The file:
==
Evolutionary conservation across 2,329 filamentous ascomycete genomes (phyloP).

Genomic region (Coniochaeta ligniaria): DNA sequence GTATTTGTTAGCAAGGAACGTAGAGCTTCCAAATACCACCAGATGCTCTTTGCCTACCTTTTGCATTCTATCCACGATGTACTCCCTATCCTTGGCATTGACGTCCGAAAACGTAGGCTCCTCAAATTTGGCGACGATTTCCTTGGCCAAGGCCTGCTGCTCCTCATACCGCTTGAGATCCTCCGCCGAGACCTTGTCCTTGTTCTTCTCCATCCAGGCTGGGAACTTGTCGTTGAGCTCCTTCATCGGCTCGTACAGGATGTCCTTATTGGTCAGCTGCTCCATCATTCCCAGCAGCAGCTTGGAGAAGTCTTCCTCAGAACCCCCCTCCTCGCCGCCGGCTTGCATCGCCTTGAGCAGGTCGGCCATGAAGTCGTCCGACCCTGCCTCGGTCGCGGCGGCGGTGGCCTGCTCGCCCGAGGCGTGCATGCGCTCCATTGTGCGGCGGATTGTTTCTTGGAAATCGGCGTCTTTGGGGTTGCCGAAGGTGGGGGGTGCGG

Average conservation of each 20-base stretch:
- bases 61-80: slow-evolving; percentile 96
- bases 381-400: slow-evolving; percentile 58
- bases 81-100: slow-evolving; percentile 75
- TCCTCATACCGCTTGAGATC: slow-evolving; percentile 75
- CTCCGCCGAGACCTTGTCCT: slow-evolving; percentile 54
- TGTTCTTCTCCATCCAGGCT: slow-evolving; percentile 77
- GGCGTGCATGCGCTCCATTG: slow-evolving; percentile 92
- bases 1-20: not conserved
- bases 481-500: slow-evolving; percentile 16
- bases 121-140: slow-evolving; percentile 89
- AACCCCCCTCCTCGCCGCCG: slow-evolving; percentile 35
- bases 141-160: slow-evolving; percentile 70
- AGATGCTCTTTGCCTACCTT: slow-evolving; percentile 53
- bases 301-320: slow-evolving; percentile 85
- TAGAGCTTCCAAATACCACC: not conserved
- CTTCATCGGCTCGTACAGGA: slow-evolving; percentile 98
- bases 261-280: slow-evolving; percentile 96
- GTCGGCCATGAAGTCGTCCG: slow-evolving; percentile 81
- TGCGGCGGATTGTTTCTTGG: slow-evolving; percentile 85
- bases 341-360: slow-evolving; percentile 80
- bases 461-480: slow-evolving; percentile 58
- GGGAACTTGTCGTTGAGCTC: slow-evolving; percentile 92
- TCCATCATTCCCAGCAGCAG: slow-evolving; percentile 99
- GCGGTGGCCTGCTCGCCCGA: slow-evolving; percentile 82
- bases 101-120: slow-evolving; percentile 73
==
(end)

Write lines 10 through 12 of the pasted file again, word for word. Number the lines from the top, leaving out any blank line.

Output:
- GGCGTGCATGCGCTCCATTG: slow-evolving; percentile 92
- bases 1-20: not conserved
- bases 481-500: slow-evolving; percentile 16